TRURO – The union representing most unionized child care workers in Nova Scotia is welcoming a review by the Department of Education and Early Childhood Development aimed at improving child care services in the province.
CUPE Nova Scotia President Danny Cavanagh says, “We are particularly pleased to see Minister Karen Casey listing wages and benefits for early childhood educators as a priority, since this is directly tied to program quality in the sector.”
“Nova Scotia has the lowest paid Early Childhood Educators (ECE’s) in the country, and issues that have been surfacing in the last weeks about violations of policy in some centres are, in great part, a result of high staff turnover and low staffing levels due to inferior wages and working conditions.”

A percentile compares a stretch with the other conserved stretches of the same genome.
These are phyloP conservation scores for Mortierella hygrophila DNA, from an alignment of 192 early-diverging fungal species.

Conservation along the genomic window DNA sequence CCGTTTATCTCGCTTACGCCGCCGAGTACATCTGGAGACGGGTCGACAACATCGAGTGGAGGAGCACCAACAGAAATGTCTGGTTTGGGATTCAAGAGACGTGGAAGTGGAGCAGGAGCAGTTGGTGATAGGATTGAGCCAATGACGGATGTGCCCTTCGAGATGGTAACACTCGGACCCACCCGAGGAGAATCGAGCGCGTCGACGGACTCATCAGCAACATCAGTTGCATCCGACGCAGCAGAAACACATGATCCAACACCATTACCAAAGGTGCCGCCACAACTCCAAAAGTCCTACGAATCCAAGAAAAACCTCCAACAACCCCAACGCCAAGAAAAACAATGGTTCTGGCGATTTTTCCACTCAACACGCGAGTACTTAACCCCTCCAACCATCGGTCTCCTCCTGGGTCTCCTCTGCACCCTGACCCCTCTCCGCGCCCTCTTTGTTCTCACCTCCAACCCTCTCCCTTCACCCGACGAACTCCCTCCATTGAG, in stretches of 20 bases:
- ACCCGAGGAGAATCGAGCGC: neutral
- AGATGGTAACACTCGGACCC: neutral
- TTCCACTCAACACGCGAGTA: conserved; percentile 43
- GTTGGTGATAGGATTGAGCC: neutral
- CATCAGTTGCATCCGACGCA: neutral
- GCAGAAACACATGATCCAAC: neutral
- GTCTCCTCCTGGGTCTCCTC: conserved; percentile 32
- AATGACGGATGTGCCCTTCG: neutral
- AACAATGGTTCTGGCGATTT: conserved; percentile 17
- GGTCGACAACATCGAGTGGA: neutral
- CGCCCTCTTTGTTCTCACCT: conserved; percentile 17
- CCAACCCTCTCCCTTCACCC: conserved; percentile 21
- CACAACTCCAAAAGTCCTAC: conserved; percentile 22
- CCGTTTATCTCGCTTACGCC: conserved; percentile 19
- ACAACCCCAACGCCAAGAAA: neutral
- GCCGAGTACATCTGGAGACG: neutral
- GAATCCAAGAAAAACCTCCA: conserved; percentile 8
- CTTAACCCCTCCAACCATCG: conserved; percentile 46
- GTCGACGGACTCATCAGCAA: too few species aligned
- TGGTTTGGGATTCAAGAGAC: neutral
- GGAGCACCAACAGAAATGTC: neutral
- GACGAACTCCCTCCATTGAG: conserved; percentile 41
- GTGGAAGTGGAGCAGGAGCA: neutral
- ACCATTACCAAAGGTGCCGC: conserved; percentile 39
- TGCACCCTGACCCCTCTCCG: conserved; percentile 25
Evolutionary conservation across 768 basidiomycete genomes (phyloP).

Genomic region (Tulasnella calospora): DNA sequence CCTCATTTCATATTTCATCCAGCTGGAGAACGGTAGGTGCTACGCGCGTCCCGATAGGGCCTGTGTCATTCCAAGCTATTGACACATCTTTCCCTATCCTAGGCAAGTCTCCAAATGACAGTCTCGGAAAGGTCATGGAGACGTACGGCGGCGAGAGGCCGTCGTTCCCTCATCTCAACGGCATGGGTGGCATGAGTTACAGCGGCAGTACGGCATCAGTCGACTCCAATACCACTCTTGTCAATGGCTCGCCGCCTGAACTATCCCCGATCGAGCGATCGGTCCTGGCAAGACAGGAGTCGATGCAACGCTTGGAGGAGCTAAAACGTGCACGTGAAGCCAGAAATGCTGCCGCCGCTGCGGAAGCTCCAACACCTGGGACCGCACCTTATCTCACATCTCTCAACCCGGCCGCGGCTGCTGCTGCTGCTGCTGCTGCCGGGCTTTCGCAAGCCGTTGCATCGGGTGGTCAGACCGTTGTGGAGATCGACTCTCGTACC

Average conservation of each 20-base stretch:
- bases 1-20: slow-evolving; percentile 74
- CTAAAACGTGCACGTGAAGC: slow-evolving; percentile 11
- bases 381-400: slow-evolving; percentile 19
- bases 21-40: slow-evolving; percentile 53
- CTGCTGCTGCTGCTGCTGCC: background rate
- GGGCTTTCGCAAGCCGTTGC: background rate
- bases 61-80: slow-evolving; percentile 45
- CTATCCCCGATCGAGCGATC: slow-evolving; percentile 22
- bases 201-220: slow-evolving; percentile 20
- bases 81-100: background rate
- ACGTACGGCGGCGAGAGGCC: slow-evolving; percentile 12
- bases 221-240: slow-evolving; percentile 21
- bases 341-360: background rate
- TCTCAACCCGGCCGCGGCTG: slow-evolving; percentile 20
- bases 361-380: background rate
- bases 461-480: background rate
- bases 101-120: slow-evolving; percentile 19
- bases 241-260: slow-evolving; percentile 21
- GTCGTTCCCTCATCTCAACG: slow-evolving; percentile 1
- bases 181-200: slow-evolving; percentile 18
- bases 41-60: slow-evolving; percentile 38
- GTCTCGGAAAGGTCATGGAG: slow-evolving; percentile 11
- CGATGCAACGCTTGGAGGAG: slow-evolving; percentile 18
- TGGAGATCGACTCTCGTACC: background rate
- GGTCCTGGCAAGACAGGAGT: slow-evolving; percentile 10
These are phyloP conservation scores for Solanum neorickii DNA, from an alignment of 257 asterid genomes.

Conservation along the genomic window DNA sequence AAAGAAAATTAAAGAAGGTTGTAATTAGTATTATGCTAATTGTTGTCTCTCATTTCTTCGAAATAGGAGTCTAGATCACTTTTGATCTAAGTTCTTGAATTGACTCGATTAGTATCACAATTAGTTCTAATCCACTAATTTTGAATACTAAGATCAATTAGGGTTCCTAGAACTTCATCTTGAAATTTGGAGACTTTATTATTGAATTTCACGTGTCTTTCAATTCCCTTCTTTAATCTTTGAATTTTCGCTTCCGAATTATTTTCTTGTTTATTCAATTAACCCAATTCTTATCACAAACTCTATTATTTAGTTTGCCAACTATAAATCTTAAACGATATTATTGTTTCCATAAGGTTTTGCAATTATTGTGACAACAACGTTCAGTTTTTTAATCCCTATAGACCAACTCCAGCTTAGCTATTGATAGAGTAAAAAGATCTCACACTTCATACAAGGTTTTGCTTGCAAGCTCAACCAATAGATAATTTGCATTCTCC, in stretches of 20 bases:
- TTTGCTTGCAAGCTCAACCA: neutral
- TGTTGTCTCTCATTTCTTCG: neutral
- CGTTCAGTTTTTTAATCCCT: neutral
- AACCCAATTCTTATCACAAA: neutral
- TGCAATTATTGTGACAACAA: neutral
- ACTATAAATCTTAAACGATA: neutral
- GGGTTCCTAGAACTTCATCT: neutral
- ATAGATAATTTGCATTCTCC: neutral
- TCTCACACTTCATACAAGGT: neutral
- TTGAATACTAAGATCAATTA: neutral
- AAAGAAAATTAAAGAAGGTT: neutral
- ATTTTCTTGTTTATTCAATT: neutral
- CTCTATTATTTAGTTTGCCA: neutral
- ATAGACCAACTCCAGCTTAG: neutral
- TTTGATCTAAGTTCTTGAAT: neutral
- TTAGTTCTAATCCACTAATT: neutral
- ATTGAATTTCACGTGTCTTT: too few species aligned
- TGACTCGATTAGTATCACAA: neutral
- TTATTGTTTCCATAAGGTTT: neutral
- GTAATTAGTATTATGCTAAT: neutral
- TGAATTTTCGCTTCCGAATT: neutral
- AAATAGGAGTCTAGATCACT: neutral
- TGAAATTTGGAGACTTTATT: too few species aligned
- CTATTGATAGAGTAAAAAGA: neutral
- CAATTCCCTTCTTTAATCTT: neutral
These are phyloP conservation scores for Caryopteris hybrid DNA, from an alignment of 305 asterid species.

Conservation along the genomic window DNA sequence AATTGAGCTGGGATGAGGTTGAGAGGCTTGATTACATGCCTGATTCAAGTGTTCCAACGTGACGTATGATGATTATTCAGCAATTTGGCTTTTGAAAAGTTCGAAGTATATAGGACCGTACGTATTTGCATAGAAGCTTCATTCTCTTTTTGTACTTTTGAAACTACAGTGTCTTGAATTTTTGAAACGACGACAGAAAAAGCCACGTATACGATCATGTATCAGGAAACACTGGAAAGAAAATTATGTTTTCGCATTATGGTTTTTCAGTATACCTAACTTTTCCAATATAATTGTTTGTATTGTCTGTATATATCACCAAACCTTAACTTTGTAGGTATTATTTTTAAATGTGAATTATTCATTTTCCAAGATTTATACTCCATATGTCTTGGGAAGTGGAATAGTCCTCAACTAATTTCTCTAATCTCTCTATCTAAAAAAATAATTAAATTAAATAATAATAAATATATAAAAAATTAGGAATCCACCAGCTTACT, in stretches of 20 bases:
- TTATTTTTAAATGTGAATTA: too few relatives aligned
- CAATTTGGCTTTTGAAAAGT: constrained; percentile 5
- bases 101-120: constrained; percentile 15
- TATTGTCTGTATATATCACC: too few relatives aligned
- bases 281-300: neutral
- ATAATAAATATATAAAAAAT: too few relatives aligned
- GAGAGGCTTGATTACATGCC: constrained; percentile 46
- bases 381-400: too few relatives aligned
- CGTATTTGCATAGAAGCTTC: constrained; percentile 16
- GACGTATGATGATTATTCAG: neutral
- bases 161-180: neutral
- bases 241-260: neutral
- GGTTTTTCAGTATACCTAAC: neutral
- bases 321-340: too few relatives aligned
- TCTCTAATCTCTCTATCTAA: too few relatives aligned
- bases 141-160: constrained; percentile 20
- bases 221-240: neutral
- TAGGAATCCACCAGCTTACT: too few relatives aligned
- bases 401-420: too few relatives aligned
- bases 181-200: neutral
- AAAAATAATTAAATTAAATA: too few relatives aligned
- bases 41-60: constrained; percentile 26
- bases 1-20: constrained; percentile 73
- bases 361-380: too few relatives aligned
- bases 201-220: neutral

“As a province, we have to stop burying our heads in the sand on this problem, and CUPE is encouraged to see the minister addressing it as part of her review,” says Cavanagh.
The union which represents ECE’s in six centres in Halifax and in Bridgewater says it hopes the minister pays particular attention to the findings of the Nova Scotia Child Care Association’s “Worthy Wage” campaign.
Says Cavanagh, “The association has already done a fair bit of work in establishing what would constitute a fair wage for child care workers in Nova Scotia, based on other jurisdictions and best practices.”